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Unsuggestion uniqueness

Someone challenged me to find an UnSuggestion where I was the only person to own both books. I have a couple of near misses - while I do own copies of Good Omens, the top UnSuggestion for both Gilead and John Adams, and I also own Goodnight Moon, the top UnSuggestion for Native Tongue by Carl Hiassen, I have omitted to put either of the UnSuggestions in question in my catalogue.

But eventually I found a case where I not only own both books but they are both in my LibraryThing, so I am indeed the only user to have catalogued both (and have reviewed both on this journal). The top UnSuggestion for Tom Shippey's J.R.R. Tolkien: Author of the Century is The Alchemist by Paolo Coelho. Not surprised - I found the latter insipid and self-indulgent, and the former dense but rewarding.

Well, that's a satisfying start to the weekend!

Edited to add: Gosh, here's another one that is a bit more surprising - the top UnSuggestion for Russell Shorto's superb history of New Amsterdam, The Island at the Centre of the World, is the equally superb first volume of George R.R. Martin's "Song of Ice and Fire" fantasy series, A Game of Thrones. Do enthusiasts for early American history have and aversion to epic fantasy, and vice versa? I wonder.

Comments

( 3 comments — Leave a comment )
watervole
Dec. 16th, 2006 08:50 pm (UTC)
It may simply be a side effect of people cataloguing different parts of their collections first and both books actually having a low number of owners. Small samples lead to statistical wibbles.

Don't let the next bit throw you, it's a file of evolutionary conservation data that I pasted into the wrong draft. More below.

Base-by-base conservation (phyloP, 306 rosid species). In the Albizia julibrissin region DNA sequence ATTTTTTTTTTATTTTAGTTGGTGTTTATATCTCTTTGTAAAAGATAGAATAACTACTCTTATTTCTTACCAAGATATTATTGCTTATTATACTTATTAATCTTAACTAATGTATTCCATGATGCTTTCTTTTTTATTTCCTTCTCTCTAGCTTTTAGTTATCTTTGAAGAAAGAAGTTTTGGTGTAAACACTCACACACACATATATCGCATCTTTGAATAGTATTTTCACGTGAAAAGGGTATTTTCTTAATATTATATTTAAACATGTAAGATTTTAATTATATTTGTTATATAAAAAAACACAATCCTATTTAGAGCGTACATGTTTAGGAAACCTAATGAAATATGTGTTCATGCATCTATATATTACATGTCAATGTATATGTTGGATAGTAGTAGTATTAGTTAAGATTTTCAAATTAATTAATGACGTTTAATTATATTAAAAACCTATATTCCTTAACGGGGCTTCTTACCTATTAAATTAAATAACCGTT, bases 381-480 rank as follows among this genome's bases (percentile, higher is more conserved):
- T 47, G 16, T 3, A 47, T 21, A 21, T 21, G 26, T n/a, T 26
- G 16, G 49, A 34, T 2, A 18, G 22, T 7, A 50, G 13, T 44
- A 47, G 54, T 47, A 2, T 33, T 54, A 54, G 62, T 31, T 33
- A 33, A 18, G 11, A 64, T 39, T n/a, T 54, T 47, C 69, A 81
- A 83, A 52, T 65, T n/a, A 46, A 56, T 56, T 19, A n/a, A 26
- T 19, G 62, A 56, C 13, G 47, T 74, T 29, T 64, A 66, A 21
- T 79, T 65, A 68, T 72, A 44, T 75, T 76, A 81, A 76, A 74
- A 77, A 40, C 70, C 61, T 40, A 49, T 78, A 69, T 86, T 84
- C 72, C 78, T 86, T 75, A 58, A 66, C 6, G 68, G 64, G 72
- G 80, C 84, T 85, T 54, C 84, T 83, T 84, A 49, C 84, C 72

luned
Dec. 17th, 2006 05:35 am (UTC)
Now I'm trying to do it. I really think that I should buy a copy of Fight Club, because if I did I'd definitely have a lot of cases in which that was true. I liked that book, but don't own it. (I also need to go input Heart of Darkness and The Grapes of Wrath, which I own but need to be input manually--which is why I put it off.)

I own both Sex with Kings and its UnSuggestion Getting Things Done, but haven't read the former yet (bought today.) Are stories about royal mistresses incompatible with productivity?
nwhyte
Dec. 17th, 2006 06:35 am (UTC)
You certainly win for Sex With Kings / Getting Things Done!

It's pretty clear that people who worry about productivity are likely to distract themselves with adultery, but tend to concentrate on their own rather than read about other people's!
( 3 comments — Leave a comment )

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